Hebrides blueprint for Wanlockhead land buyout

The group from Wanlockhead and Leadhills made time on their fact-finding mission to stop at the Callanish Stones of Lewis.  (Pic by Lincoln Richford)
The group from Wanlockhead and Leadhills made time on their fact-finding mission to stop at the Callanish Stones of Lewis. (Pic by Lincoln Richford)
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Villagers from Wanlockhead have been on a voyage of hope to the Outer Hebrides, seeking answers from locals in Harris and Lewis on community buyouts and land reform.

The voyagers were members of the Wanlockhead Community Trust, a group exploring community buyout options for land currently owned by the Duke of Buccleuch, Richard Scott, in and around the village.

Anne Arrigoni, a member of Wanlockhead Village Council, said “A fantastic experience was had on the voyage of hope, seeing first hand what people power can do and achieve. We were made very welcome and given lots of advice and encouragement.”

The Wanlockhead group got fresh perspective on how to conduct a successful community buyout. It also learned about what life can look like after a buyout.

During the fact-finding mission, members met representatives of the North Harris Trust, which owns and manages more than 62,000 acres of land bought in 2003 from a local estate.

Since then, the trust has directly created nine jobs and indirectly supported the creation of many others through businesses thriving since the buyout.

It supports the construction of units for local businesses and the funding of local enterprises in the form of grant proposals.

Lincoln Richford, chairman of Wanlockhead Community Trust, was astounded at what he saw.

“What communities in the Outer Hebrides have accomplished when it comes to buying their lands and managing them for the greater good is simply staggering,” said Lincoln. “The can-do attitude of the locals here is incredible. We can learn from this.”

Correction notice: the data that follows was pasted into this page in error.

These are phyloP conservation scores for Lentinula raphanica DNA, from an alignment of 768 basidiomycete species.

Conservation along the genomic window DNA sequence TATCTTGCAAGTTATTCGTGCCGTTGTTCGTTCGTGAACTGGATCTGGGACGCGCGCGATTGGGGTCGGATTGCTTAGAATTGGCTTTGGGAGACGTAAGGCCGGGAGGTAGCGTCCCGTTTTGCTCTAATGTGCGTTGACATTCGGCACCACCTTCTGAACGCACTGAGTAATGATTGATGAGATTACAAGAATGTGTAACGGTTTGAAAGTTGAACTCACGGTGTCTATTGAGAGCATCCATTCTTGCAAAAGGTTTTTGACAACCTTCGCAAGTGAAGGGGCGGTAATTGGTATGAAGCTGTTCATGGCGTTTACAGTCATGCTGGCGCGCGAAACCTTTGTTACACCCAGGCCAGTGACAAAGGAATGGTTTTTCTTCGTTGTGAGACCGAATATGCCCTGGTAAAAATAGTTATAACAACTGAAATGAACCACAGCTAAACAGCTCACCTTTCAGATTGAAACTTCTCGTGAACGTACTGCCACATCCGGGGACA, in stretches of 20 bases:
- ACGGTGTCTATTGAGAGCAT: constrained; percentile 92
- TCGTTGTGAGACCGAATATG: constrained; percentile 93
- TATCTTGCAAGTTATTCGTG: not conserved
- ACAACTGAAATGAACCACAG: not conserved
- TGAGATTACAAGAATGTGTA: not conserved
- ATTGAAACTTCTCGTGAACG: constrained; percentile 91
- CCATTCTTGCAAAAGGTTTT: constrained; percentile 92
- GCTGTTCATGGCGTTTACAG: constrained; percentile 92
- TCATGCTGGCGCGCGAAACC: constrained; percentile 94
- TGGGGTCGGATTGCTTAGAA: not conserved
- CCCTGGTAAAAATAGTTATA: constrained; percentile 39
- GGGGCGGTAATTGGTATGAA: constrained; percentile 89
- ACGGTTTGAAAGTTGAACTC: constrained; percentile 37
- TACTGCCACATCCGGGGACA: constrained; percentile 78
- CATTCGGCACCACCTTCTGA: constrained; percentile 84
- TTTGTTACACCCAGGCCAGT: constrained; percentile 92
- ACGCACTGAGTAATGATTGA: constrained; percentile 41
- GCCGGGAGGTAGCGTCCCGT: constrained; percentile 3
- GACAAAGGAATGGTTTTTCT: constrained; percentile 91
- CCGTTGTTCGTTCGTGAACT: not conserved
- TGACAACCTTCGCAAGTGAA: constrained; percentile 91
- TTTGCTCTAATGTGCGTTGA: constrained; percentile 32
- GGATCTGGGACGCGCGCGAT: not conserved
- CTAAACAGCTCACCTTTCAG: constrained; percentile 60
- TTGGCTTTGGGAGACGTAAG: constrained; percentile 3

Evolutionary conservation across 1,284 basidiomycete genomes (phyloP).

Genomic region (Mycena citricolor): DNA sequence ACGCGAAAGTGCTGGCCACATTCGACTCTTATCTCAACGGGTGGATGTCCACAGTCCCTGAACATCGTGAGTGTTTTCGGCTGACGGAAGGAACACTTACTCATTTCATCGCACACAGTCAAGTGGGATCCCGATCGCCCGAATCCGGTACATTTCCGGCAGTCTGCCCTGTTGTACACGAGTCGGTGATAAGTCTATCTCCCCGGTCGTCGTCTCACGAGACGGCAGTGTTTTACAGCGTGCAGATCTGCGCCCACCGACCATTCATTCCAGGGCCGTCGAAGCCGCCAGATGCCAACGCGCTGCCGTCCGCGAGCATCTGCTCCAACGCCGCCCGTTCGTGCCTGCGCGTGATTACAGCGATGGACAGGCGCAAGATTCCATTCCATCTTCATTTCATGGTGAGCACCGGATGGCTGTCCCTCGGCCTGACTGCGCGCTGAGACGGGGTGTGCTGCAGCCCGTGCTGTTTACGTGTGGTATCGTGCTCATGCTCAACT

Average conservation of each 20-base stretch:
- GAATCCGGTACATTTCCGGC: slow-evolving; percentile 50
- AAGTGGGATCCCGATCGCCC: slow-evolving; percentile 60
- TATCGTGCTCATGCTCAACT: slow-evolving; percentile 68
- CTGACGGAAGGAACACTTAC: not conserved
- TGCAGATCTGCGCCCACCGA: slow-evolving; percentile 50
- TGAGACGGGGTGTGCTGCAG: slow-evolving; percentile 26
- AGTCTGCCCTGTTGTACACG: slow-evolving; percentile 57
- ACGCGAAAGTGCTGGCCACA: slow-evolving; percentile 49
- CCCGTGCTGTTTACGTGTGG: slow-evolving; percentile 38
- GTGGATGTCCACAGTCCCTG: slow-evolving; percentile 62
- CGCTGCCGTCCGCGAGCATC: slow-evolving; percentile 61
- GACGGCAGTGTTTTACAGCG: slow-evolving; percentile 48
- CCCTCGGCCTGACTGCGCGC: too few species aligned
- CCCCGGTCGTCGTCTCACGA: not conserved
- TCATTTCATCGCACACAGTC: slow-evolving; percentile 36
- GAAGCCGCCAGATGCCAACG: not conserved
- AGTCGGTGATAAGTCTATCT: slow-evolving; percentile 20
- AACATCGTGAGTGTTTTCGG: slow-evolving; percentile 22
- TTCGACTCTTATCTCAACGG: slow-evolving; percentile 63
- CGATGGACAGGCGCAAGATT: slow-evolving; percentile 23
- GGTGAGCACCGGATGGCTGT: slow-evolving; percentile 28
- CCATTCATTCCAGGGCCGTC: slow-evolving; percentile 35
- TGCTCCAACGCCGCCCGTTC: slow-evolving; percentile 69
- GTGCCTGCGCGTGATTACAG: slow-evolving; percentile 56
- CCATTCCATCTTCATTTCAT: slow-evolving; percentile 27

Wanlockhead villagers visited many sites that the North Harris Trust and the Galson Estate Trust in Lewis manage for various uses, learning about renewable energy, conservation, business development, affordable housing and ecotourism, and it became apparent that communities here and in the Outer Hebrides face the same challenges of rural isolation, lack of jobs and a dearth of sustainable business opportunities.

Isobel Gibb, treasurer of the community trust, said: “It’s clear that communities in the north and south of Scotland are facing the same socio-economic challenges.

“However, by moving forward with land buyouts in the Outer Hebrides, and assertively following their hearts and heads, locals have ensured a bright future for themselves.”

Expressing thanks to the two Trusts, Lincoln added: “By looking at these organisations’ collective efforts, we now have a blueprint for success with our own buyout.”

Finance for the trip came from the Scottish Government-funded Community Learning Exchange.

The community trust is organising more outreach events and will soon be registering an interest with the Scottish Government in buying more than 14,500 acres of estate-owned land in and around Wanlockhead.

Negotiations with the duke regarding the proposed community buyout will continue this month.